Influential Fashion Illustrators: Alexander McQueenCredit: alexandermcqueen.comEarly last year, the fashion world, suffered major loss as one of the most creative geniuses and influential British designers, Alexander McQueen died because of suicide.

The British designer who formed his own namesake brand was born to a taxi driver and social science teacher in the East End of London. He was the youngest of six children.  Lee Alexander McQueen studied at the Rokeby School, and became an apprentice under Savile Row tailors, Anderson & Shepard, Gieves & Hawkes and finally Angels & Bermans (Tyler, 2011, pp.152). Savile Rows made him in to an impeccable tailor working for the likes of Mikhail Gorbavech and Prince Charles, while Angels & Bermans has been said to have honed the master designer in theatrical costumes.

Then in the early 90’s, McQueen applied the Central Saint Martin’s College of Art and Design, where he received his Master’s Degree in Fashion Design. Here he met fashion stylist Isabella Bow. The stylist heavily influenced him, and even directed McQueen into using his middle name Alexander when launching his fashion career (Packer, 2010, pp.79-81).

One of McQueen first few client’s included the then popular, Icelandic singer Bjork. McQueen did the design for Bjork’s look for her album cover, Homogenic. They also collaborated in a few music videos from the same album.

In 1996, McQueen caused quite a ruckus when he was appointed by Bernard Arnault, LVMH President as head designer of Givenchy succeeding John Galliano.  His first collection with the brand was not too much of a hit, with he, himself telling Vogue that it was ‘crap’.  McQueen signed on to Givenchy until 2001. He created for them spraying paint over white dresses and double amputee models with wooden legs.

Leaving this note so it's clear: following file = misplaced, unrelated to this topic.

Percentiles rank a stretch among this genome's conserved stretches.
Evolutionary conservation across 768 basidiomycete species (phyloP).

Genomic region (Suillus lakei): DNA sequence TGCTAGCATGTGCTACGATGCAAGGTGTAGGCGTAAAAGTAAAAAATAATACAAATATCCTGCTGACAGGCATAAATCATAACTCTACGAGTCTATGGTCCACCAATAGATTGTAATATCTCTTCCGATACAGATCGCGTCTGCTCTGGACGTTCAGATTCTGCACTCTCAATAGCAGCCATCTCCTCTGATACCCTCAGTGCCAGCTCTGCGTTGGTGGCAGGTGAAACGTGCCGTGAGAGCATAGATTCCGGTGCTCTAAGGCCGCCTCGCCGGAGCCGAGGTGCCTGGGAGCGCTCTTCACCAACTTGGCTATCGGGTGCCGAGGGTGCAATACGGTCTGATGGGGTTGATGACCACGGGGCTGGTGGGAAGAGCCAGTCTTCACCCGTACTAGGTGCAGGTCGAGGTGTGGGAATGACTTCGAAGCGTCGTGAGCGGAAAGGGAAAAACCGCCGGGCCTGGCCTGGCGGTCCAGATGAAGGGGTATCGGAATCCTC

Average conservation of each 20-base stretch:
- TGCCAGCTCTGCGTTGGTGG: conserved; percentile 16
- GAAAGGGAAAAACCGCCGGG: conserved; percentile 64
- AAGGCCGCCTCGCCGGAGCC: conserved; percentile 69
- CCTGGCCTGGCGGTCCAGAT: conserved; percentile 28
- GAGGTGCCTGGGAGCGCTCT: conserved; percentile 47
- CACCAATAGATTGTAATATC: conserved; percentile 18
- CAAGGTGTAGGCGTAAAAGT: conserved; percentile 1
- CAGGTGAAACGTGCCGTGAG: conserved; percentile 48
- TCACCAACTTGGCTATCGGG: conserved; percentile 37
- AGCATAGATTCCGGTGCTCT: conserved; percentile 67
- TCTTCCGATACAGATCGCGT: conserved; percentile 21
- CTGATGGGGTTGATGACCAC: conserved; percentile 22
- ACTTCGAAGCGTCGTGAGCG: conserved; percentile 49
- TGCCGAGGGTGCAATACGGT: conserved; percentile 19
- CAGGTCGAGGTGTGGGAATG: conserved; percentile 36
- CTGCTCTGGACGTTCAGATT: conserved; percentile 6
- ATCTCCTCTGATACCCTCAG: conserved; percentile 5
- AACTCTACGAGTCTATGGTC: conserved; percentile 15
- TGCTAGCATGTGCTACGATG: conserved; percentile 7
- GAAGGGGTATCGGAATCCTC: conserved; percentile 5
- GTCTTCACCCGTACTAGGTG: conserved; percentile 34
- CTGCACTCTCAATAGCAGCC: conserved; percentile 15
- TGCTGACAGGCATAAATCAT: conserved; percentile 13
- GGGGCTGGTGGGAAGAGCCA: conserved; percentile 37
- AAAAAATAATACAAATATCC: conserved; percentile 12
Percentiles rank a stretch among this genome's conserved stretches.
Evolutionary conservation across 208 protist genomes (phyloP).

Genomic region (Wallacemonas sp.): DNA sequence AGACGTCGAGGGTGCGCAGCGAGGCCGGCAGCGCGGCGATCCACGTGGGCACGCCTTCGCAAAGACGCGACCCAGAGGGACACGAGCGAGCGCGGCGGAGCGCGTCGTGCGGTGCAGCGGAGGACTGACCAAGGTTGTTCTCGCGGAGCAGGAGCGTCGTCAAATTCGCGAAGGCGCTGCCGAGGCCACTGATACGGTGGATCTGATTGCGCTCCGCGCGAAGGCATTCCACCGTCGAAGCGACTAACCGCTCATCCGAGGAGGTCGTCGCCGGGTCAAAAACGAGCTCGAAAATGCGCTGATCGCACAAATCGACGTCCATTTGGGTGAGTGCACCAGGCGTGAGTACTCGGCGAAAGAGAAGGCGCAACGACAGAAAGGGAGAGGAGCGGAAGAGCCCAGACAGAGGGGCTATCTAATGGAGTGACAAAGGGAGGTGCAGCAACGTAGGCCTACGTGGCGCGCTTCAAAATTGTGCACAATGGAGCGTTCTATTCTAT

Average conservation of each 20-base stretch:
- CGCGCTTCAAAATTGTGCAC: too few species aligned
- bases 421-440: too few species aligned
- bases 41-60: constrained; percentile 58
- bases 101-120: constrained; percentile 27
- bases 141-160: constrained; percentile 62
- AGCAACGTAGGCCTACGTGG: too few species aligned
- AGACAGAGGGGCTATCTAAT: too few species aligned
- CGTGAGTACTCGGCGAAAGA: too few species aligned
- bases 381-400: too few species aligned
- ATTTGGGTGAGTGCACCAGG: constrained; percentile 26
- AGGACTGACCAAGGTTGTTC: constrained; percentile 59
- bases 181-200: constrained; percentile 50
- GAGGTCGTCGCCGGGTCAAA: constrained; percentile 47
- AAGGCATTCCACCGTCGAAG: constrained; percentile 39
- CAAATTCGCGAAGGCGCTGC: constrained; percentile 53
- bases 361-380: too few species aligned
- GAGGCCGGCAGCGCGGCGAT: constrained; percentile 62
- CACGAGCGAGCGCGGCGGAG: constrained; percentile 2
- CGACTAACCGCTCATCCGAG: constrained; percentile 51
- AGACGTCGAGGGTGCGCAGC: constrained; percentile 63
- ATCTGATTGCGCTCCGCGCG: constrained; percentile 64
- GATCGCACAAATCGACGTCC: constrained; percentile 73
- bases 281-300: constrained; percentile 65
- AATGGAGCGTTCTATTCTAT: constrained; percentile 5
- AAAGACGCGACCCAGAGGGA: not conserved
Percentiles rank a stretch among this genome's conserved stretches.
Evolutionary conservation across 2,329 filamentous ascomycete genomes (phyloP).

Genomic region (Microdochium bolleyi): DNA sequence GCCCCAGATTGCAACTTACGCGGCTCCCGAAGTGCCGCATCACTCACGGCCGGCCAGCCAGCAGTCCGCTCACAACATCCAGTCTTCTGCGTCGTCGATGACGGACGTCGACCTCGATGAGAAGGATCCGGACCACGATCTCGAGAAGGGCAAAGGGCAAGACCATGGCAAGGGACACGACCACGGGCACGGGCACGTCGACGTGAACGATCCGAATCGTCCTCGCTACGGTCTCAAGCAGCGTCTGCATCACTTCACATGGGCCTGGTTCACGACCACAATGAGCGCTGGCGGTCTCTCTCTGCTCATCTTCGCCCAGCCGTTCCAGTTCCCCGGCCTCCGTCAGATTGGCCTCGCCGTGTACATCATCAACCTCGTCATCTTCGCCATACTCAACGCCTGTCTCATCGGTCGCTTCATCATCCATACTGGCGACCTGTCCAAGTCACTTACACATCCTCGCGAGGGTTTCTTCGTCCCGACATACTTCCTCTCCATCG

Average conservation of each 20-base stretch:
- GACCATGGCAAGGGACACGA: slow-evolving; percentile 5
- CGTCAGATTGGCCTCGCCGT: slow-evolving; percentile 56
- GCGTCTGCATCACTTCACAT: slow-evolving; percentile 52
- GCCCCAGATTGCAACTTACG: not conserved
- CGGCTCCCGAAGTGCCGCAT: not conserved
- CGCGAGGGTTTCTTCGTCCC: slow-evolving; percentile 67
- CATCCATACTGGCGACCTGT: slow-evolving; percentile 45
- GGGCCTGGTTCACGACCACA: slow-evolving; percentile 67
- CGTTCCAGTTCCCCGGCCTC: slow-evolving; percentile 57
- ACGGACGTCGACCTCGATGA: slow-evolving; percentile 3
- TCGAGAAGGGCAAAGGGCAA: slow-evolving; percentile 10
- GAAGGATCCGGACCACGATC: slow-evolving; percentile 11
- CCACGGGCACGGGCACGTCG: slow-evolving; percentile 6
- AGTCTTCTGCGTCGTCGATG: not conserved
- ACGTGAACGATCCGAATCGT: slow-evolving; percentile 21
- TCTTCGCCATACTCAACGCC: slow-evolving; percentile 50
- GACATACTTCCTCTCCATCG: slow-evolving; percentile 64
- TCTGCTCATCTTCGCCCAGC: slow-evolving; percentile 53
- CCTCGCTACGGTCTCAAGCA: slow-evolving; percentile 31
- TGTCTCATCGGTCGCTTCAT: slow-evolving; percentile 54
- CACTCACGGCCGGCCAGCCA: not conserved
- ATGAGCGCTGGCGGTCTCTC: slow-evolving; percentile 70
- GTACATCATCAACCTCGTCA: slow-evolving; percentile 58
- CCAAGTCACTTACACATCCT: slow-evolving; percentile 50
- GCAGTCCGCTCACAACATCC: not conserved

Controlled Rebellion

By the end of 2001, Mc Queen saw a new partnership with the Gucci group. The brand acquired 51% of his company and he was also named as the Creative Director of Gucci.

There are times that McQueen may have simmered down his rebellious streak , like his time in Givenchy. However his avant garde ways meet the traditional  gives the public something to look out for. He has constructed strong and confident silhouettes, with a sense of craftsmanship and beauty.

One good example would be the hipster or the low-slung jeans. McQueen made them first appear in his show in 1993 (Tyler, 2011, pp.152). He made them terribly low rise as to that the crevices would reveal. The hipster jeans and the look spread like wild fire and could still be seen today. He is the reason why trousers are downcast to the hip and have stayed there ever since.

McQueen also believed in good tailoring.  His clothes are not just about edgy, out of this world looks, He also produces wearable, practical garment that are finely tailored. He did after all learn this from Savile Row. Mc Queen was very much disciplined when it comes to patterns, shapes, proportions and cutting of traditional tailoring. Many fashion observers remarked that McQueen’s tailored look also had an appeal to the upper calls market.

McQueen also introduced the skull prints in to the market. This became his signature and celebrities such as Johnny Depp, Nicole Ritchie and Cameron Diaz flaunted McQueen’s designs of clothes, bags, scarves bearing the skull prints (Tyler, 2011, pp.152).